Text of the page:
"My impression was that staff really started to not only see the necessity, because I think everybody was already very much there, but see how they could have a part in it and give ownership to them," Schamp said. "If I know a kid, I don't have to be afraid of what's going on. There's resources to help. This staff has been very active since that time in trying to make sure kids get supports."
That resulted in a surge of referrals to the counseling department, who were already trained to do base level assessment or "soft screens" for suicidal ideation. Enough students were identified during that first stage that Turgesen and other staff from Providence and George Fox began coming to the high school on a daily basis in mid-May to perform more in depth assessments on site.
"We got to the point where we had cleared them, they had their own badges coming in," Schamp said. "They had their own office. We really tried to help them be self-sufficient."
Over the course of 75 appointments, more than 50 students received the second-level assessments and about 30 percent of those were identified as high risk, Tergesen said.
Providence also streamlined its referral process so that students in need could immediately be connected with treatment, most of which was provided off site by the medical center staff and a few other providers.
"My favorite part about those 75 appointments was that every kid who had been seen walked out the door of school with either a recommendation or mental health plan," Schamp said. "Some of what Providence has been doing has been direct service, but a lot of it has been bridging to the person who is currently providing mental health treatment or giving a referral for a new client."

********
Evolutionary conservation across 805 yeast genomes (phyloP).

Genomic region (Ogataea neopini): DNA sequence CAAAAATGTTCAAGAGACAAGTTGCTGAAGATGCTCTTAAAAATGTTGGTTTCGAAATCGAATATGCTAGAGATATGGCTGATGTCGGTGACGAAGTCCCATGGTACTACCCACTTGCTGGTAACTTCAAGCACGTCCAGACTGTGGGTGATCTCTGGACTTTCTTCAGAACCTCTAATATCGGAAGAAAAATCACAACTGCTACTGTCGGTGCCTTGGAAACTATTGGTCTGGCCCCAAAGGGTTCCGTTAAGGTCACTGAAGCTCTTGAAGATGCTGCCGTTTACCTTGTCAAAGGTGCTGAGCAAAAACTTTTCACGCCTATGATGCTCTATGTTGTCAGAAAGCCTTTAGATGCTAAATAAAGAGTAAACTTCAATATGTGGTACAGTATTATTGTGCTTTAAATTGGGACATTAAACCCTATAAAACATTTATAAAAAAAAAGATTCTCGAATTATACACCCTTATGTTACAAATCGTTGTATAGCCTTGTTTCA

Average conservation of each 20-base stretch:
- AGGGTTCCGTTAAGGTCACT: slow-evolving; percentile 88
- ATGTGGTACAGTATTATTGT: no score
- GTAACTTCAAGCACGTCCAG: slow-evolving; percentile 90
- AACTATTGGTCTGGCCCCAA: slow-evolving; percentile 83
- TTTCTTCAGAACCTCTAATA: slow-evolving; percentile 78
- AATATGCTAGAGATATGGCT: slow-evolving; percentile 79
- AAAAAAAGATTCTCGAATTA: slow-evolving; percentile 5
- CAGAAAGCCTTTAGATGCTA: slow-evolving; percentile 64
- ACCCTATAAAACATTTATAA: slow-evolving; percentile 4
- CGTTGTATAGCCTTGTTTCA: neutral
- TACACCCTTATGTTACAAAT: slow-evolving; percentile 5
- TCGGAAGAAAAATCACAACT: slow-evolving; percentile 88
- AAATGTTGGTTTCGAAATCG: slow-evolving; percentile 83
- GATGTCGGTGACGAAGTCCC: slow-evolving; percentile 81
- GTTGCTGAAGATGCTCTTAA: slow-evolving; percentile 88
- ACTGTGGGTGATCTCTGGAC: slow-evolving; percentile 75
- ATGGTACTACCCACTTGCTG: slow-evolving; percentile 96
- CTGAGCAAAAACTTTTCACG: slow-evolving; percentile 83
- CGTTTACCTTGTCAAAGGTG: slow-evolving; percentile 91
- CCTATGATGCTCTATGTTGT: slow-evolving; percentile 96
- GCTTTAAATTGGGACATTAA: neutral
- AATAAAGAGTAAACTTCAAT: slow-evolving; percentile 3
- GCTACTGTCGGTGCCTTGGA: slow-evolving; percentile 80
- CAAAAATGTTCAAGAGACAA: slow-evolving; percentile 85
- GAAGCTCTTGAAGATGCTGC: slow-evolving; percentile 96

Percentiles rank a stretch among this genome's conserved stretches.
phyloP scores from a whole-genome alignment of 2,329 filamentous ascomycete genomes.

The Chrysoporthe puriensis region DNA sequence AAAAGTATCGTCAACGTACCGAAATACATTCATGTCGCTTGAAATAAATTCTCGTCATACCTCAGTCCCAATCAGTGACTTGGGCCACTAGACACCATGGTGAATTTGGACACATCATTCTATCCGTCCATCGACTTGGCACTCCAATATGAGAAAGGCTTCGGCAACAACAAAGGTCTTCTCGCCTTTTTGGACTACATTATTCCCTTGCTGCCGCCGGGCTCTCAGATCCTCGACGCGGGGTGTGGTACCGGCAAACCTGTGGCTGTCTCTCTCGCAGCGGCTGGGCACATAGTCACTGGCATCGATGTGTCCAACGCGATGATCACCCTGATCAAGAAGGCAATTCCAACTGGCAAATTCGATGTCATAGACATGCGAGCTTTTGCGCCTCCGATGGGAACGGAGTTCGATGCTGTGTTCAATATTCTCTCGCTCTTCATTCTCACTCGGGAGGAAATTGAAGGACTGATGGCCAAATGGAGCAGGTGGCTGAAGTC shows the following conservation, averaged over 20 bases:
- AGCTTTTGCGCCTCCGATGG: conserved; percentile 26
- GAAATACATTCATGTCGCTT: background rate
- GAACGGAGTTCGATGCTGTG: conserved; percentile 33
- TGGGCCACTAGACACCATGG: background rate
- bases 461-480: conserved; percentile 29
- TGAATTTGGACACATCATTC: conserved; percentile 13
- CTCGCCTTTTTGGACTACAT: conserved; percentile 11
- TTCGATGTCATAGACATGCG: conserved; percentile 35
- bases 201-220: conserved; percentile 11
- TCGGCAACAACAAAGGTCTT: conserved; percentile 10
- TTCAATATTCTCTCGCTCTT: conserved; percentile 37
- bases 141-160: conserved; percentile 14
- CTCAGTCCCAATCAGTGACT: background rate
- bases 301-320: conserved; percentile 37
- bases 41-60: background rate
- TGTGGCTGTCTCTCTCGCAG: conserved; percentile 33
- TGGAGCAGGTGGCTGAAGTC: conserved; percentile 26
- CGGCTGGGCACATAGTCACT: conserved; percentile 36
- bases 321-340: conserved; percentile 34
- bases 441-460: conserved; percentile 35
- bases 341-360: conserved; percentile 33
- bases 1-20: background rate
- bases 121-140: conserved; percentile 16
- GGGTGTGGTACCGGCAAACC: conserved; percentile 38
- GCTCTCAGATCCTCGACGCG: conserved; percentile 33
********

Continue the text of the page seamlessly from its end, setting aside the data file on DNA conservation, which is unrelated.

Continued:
Laier noted that directly connecting students with treatment is the biggest change that he's seen from how schools normally handle things when a counselor has concerns about a student. The new way takes a lot of pressure off parents because they don't suddenly have to figure out how to help their child because that process has already started.
Laier added that in his experience, parents often felt the only immediately accessible option they had was to take their child to the emergency room, which can be a scary experience and less-than-ideal solution.
"You don't expect your kid to be in this situation, so when you get hit with that information, initially it's really hard for any parent to engage with that," Laier said. "So hearing from the school side and the medical side of things, I think that's really helpful for parents and being able to see that there is a lot of people there wanting to help and giving me clear information."
The school also worked out a system that enabled parents to authorize the release of medical information to the school so that both parties were on the same page, which also removed a burden — serving as go-between — that usually falls on parents. Moving forward, the school hopes to have those forms submitted from the beginning to make the process even smoother.
"We're making that easy so that a parent can be a parent while we're doing that work to team around the student," Laier said.
Schamp noted that while Providence did take the lead on the effort and did much of the heavy lifting in terms of assessment and direct service to students, other partners like Yamhill County and George Fox were also playing important roles in the process and will so moving forward.
"We have had an enormous amount of people reach out and ask how they can help," Schamp said. "That includes providers in the area. (Yamhill County) Youth and Family Services is going to have a person here physically throughout the summer to see kids."
Laier said the school had to focus on training staff to spot warning signs first and did not announce broadly to students how it was addressing the situation (in terms of screenings and assessments), but that it will begin to approach what role students can play next school year, including through new health curriculum.
"Those are the kinds of things that, hopefully, as we move forward in the next year or two that we're really going to be able to start looking at," Schamp said. "This is by no means at a stopping point. We really have just started skimming the surface."